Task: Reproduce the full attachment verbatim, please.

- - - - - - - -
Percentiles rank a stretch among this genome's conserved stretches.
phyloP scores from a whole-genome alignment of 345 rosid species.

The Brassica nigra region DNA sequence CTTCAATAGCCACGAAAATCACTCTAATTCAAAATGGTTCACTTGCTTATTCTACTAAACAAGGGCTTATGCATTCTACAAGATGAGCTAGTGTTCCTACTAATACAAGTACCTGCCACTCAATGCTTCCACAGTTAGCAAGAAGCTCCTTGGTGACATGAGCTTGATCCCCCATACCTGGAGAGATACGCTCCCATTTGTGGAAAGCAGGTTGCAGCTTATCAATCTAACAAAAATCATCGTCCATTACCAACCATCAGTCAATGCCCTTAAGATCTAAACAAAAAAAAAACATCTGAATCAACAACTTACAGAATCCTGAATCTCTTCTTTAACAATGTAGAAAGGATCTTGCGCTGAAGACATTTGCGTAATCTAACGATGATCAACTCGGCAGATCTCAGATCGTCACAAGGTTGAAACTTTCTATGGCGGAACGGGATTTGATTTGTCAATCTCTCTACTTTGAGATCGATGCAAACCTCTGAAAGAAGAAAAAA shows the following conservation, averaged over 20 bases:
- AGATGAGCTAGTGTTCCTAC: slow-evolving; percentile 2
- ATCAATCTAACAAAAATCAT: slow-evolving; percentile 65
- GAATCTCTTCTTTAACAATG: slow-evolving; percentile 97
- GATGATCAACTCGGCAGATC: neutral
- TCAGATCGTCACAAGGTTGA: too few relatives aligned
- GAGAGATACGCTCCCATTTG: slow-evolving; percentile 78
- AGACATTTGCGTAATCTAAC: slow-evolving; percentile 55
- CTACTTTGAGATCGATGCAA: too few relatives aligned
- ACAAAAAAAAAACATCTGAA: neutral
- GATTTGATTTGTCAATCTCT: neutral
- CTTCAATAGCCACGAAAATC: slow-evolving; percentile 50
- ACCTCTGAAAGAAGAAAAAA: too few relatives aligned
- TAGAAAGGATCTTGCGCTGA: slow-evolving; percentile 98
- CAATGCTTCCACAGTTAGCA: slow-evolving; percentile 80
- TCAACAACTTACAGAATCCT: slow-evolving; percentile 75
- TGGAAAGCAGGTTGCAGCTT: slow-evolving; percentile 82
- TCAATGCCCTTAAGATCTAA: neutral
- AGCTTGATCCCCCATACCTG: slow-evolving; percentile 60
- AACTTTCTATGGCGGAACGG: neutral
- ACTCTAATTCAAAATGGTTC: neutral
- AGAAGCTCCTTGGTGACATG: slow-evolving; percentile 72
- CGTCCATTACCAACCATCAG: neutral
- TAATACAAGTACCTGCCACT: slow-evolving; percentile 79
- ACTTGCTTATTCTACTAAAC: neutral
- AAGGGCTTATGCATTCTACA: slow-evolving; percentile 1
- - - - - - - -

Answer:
Percentiles rank a stretch among this genome's conserved stretches.
phyloP scores from a whole-genome alignment of 345 rosid species.

The Brassica nigra region DNA sequence CTTCAATAGCCACGAAAATCACTCTAATTCAAAATGGTTCACTTGCTTATTCTACTAAACAAGGGCTTATGCATTCTACAAGATGAGCTAGTGTTCCTACTAATACAAGTACCTGCCACTCAATGCTTCCACAGTTAGCAAGAAGCTCCTTGGTGACATGAGCTTGATCCCCCATACCTGGAGAGATACGCTCCCATTTGTGGAAAGCAGGTTGCAGCTTATCAATCTAACAAAAATCATCGTCCATTACCAACCATCAGTCAATGCCCTTAAGATCTAAACAAAAAAAAAACATCTGAATCAACAACTTACAGAATCCTGAATCTCTTCTTTAACAATGTAGAAAGGATCTTGCGCTGAAGACATTTGCGTAATCTAACGATGATCAACTCGGCAGATCTCAGATCGTCACAAGGTTGAAACTTTCTATGGCGGAACGGGATTTGATTTGTCAATCTCTCTACTTTGAGATCGATGCAAACCTCTGAAAGAAGAAAAAA shows the following conservation, averaged over 20 bases:
- AGATGAGCTAGTGTTCCTAC: slow-evolving; percentile 2
- ATCAATCTAACAAAAATCAT: slow-evolving; percentile 65
- GAATCTCTTCTTTAACAATG: slow-evolving; percentile 97
- GATGATCAACTCGGCAGATC: neutral
- TCAGATCGTCACAAGGTTGA: too few relatives aligned
- GAGAGATACGCTCCCATTTG: slow-evolving; percentile 78
- AGACATTTGCGTAATCTAAC: slow-evolving; percentile 55
- CTACTTTGAGATCGATGCAA: too few relatives aligned
- ACAAAAAAAAAACATCTGAA: neutral
- GATTTGATTTGTCAATCTCT: neutral
- CTTCAATAGCCACGAAAATC: slow-evolving; percentile 50
- ACCTCTGAAAGAAGAAAAAA: too few relatives aligned
- TAGAAAGGATCTTGCGCTGA: slow-evolving; percentile 98
- CAATGCTTCCACAGTTAGCA: slow-evolving; percentile 80
- TCAACAACTTACAGAATCCT: slow-evolving; percentile 75
- TGGAAAGCAGGTTGCAGCTT: slow-evolving; percentile 82
- TCAATGCCCTTAAGATCTAA: neutral
- AGCTTGATCCCCCATACCTG: slow-evolving; percentile 60
- AACTTTCTATGGCGGAACGG: neutral
- ACTCTAATTCAAAATGGTTC: neutral
- AGAAGCTCCTTGGTGACATG: slow-evolving; percentile 72
- CGTCCATTACCAACCATCAG: neutral
- TAATACAAGTACCTGCCACT: slow-evolving; percentile 79
- ACTTGCTTATTCTACTAAAC: neutral
- AAGGGCTTATGCATTCTACA: slow-evolving; percentile 1